USNS David C. Shanks T-AP-180
The USNS David C. Shanks was a transport ship categorized in the George W. Goethals-class. The ship weighed approximately 10,556 tons and by 1940 was operating as a passenger cargo for the United States Line. The ship was later converted to a troopship in 1941. Later in that year, she was purchased by the Army. The ship was not at the correct weight proportions when launched and to compensate for this, the outer casing of the funnel was not fitted which left a smaller smokestack compared to the rest of the ships.
Service in World War II
Newly named as the USAT David C. Shanks, the ship arrived off the coast of San Francisco in the summer of 1943. During the remainder of the Second World War, the USAT David C. Shanks was used as a support boat in the Southwest Pacific and surrounding Pacific islands. Two years later, in the summer of 1945, the ship returned to the United States on the Atlantic coast. For the next year the ship served as a transport for troops from the Philippines to San Francisco.
After the War
At the beginning of 1946, the David C. Shanks underwent a conversion to a combination troop and dependent carrier. Again, from 1947 to mid 1948, the ship was refurbished with peacetime service in mind. Changes to the ship included restoration to many missing pieces and the addition of numerous portholes for passengers.
In 1950, the ship was transferred to the Navy’s Military Sea Transportation Service along with most of the other large ships that were utilized during the Second World War With this transfer, she became the USNS David C. Shanks. She was later transferred from Seattle, Washington to San Francisco where she was used to transport personnel from Fort Mason to various locations throughout the Pacific basin. Frequent trips were made to Honolulu, Manila, Guam, and Kqajalein. Cruises were also made to Alaska, Japan, and Taiwan, among other places. The last voyage of the David C. Shanks was in September of 1959, where it traveled to Los Angeles and then back to San Francisco in October of the same year. The ship was then decommissioned to a reserve fleet and permanently deactivated in November of 1960. She was later sold for parts in 1973 in Taiwan.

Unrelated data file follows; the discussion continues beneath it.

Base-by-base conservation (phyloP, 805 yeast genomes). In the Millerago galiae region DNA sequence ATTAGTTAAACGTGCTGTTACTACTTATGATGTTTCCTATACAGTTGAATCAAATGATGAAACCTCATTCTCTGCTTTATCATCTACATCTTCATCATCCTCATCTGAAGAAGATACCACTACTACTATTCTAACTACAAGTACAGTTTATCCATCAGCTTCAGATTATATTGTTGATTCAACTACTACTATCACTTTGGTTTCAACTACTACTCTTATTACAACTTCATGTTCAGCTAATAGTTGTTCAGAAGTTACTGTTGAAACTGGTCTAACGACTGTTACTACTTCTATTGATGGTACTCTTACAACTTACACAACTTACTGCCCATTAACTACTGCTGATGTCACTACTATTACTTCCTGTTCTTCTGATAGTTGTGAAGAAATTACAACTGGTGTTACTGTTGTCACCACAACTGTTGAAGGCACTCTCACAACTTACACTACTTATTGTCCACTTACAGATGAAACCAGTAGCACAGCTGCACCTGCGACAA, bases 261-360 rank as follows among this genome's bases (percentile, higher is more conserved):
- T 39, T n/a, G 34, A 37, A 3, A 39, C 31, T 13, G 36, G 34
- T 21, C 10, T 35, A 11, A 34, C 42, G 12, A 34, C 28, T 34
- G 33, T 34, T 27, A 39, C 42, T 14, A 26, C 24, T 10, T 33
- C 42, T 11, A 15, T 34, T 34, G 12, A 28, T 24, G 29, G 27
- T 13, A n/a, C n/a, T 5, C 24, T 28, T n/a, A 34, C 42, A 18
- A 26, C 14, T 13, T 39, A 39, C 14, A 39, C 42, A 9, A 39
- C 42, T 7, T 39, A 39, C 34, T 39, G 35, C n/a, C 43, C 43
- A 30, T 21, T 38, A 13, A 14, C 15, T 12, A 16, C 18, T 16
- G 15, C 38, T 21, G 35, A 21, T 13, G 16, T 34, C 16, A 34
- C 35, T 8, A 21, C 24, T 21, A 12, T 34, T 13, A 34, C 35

Asbestos in Navy Ships
Although an essential component of the naval fleet, some auxiliary vessels also posed a lasting health risk to soldiers serving on them. Unfortunately, products containing asbestos were common, especially on older ships, because of the material’s high resistance to heat and fire. Despite its value as an insulator, asbestos fiber intake can lead to several serious health consequences, including mesothelioma, a devastating cancer without cure. Current and former military personnel who came into contact with these ships should seek immediate medical attention in order to detect possible health consequences associated with asbestos exposure.